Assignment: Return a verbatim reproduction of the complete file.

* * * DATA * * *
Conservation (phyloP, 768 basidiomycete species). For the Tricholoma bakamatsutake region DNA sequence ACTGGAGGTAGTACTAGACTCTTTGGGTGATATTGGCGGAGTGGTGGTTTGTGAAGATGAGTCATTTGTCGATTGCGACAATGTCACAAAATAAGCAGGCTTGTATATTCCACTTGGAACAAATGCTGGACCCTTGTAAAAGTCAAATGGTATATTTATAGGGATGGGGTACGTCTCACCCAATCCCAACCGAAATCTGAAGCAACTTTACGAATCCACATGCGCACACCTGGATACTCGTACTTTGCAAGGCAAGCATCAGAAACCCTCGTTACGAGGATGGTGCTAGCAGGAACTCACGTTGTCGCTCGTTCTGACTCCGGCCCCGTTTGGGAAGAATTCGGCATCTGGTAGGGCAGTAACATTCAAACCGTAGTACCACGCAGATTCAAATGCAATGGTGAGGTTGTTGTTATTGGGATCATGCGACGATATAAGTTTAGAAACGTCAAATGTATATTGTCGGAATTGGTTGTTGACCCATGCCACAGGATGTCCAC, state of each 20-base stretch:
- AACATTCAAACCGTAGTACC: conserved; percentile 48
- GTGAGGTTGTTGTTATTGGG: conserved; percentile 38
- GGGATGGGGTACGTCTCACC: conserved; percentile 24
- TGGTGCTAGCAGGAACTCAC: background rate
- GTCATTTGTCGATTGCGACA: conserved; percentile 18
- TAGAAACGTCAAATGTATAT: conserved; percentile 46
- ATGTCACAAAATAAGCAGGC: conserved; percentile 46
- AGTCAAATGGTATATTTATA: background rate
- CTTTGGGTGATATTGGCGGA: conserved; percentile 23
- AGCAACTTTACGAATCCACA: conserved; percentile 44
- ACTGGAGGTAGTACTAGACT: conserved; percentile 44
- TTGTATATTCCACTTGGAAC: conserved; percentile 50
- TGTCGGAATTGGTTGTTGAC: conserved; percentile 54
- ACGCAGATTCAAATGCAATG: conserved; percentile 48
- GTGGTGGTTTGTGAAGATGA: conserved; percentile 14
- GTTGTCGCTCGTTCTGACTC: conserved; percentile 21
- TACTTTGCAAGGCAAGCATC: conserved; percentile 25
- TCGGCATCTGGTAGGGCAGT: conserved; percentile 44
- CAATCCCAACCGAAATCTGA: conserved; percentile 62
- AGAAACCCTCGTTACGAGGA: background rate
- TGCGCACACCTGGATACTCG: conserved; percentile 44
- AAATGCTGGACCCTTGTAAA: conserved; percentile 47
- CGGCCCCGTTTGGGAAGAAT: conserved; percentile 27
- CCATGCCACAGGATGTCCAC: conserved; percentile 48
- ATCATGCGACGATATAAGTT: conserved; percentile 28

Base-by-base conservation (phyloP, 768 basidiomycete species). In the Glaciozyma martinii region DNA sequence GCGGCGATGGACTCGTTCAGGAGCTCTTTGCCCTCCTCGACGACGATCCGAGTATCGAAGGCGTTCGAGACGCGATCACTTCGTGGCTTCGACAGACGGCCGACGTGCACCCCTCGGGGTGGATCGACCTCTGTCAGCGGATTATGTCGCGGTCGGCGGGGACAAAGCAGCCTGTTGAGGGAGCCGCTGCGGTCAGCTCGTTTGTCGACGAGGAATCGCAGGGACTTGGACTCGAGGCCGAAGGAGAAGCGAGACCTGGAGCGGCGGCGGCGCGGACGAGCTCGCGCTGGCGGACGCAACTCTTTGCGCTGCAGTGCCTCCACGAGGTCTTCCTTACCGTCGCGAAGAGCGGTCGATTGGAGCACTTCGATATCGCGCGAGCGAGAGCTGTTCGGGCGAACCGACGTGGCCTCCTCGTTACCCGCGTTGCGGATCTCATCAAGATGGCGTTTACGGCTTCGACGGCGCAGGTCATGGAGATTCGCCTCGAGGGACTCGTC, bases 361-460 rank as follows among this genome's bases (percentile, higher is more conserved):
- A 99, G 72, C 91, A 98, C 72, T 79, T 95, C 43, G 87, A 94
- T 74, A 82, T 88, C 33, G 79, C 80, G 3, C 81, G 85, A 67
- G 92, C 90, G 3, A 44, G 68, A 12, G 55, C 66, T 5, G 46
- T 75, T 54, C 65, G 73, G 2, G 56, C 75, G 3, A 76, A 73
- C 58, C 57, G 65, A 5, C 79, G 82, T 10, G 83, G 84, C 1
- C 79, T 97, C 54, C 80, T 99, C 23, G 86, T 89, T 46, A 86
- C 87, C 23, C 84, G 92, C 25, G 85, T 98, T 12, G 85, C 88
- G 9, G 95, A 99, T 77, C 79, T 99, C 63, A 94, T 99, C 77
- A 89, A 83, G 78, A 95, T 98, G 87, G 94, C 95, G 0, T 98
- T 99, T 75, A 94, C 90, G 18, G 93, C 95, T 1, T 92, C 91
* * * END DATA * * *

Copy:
Conservation (phyloP, 768 basidiomycete species). For the Tricholoma bakamatsutake region DNA sequence ACTGGAGGTAGTACTAGACTCTTTGGGTGATATTGGCGGAGTGGTGGTTTGTGAAGATGAGTCATTTGTCGATTGCGACAATGTCACAAAATAAGCAGGCTTGTATATTCCACTTGGAACAAATGCTGGACCCTTGTAAAAGTCAAATGGTATATTTATAGGGATGGGGTACGTCTCACCCAATCCCAACCGAAATCTGAAGCAACTTTACGAATCCACATGCGCACACCTGGATACTCGTACTTTGCAAGGCAAGCATCAGAAACCCTCGTTACGAGGATGGTGCTAGCAGGAACTCACGTTGTCGCTCGTTCTGACTCCGGCCCCGTTTGGGAAGAATTCGGCATCTGGTAGGGCAGTAACATTCAAACCGTAGTACCACGCAGATTCAAATGCAATGGTGAGGTTGTTGTTATTGGGATCATGCGACGATATAAGTTTAGAAACGTCAAATGTATATTGTCGGAATTGGTTGTTGACCCATGCCACAGGATGTCCAC, state of each 20-base stretch:
- AACATTCAAACCGTAGTACC: conserved; percentile 48
- GTGAGGTTGTTGTTATTGGG: conserved; percentile 38
- GGGATGGGGTACGTCTCACC: conserved; percentile 24
- TGGTGCTAGCAGGAACTCAC: background rate
- GTCATTTGTCGATTGCGACA: conserved; percentile 18
- TAGAAACGTCAAATGTATAT: conserved; percentile 46
- ATGTCACAAAATAAGCAGGC: conserved; percentile 46
- AGTCAAATGGTATATTTATA: background rate
- CTTTGGGTGATATTGGCGGA: conserved; percentile 23
- AGCAACTTTACGAATCCACA: conserved; percentile 44
- ACTGGAGGTAGTACTAGACT: conserved; percentile 44
- TTGTATATTCCACTTGGAAC: conserved; percentile 50
- TGTCGGAATTGGTTGTTGAC: conserved; percentile 54
- ACGCAGATTCAAATGCAATG: conserved; percentile 48
- GTGGTGGTTTGTGAAGATGA: conserved; percentile 14
- GTTGTCGCTCGTTCTGACTC: conserved; percentile 21
- TACTTTGCAAGGCAAGCATC: conserved; percentile 25
- TCGGCATCTGGTAGGGCAGT: conserved; percentile 44
- CAATCCCAACCGAAATCTGA: conserved; percentile 62
- AGAAACCCTCGTTACGAGGA: background rate
- TGCGCACACCTGGATACTCG: conserved; percentile 44
- AAATGCTGGACCCTTGTAAA: conserved; percentile 47
- CGGCCCCGTTTGGGAAGAAT: conserved; percentile 27
- CCATGCCACAGGATGTCCAC: conserved; percentile 48
- ATCATGCGACGATATAAGTT: conserved; percentile 28

Base-by-base conservation (phyloP, 768 basidiomycete species). In the Glaciozyma martinii region DNA sequence GCGGCGATGGACTCGTTCAGGAGCTCTTTGCCCTCCTCGACGACGATCCGAGTATCGAAGGCGTTCGAGACGCGATCACTTCGTGGCTTCGACAGACGGCCGACGTGCACCCCTCGGGGTGGATCGACCTCTGTCAGCGGATTATGTCGCGGTCGGCGGGGACAAAGCAGCCTGTTGAGGGAGCCGCTGCGGTCAGCTCGTTTGTCGACGAGGAATCGCAGGGACTTGGACTCGAGGCCGAAGGAGAAGCGAGACCTGGAGCGGCGGCGGCGCGGACGAGCTCGCGCTGGCGGACGCAACTCTTTGCGCTGCAGTGCCTCCACGAGGTCTTCCTTACCGTCGCGAAGAGCGGTCGATTGGAGCACTTCGATATCGCGCGAGCGAGAGCTGTTCGGGCGAACCGACGTGGCCTCCTCGTTACCCGCGTTGCGGATCTCATCAAGATGGCGTTTACGGCTTCGACGGCGCAGGTCATGGAGATTCGCCTCGAGGGACTCGTC, bases 361-460 rank as follows among this genome's bases (percentile, higher is more conserved):
- A 99, G 72, C 91, A 98, C 72, T 79, T 95, C 43, G 87, A 94
- T 74, A 82, T 88, C 33, G 79, C 80, G 3, C 81, G 85, A 67
- G 92, C 90, G 3, A 44, G 68, A 12, G 55, C 66, T 5, G 46
- T 75, T 54, C 65, G 73, G 2, G 56, C 75, G 3, A 76, A 73
- C 58, C 57, G 65, A 5, C 79, G 82, T 10, G 83, G 84, C 1
- C 79, T 97, C 54, C 80, T 99, C 23, G 86, T 89, T 46, A 86
- C 87, C 23, C 84, G 92, C 25, G 85, T 98, T 12, G 85, C 88
- G 9, G 95, A 99, T 77, C 79, T 99, C 63, A 94, T 99, C 77
- A 89, A 83, G 78, A 95, T 98, G 87, G 94, C 95, G 0, T 98
- T 99, T 75, A 94, C 90, G 18, G 93, C 95, T 1, T 92, C 91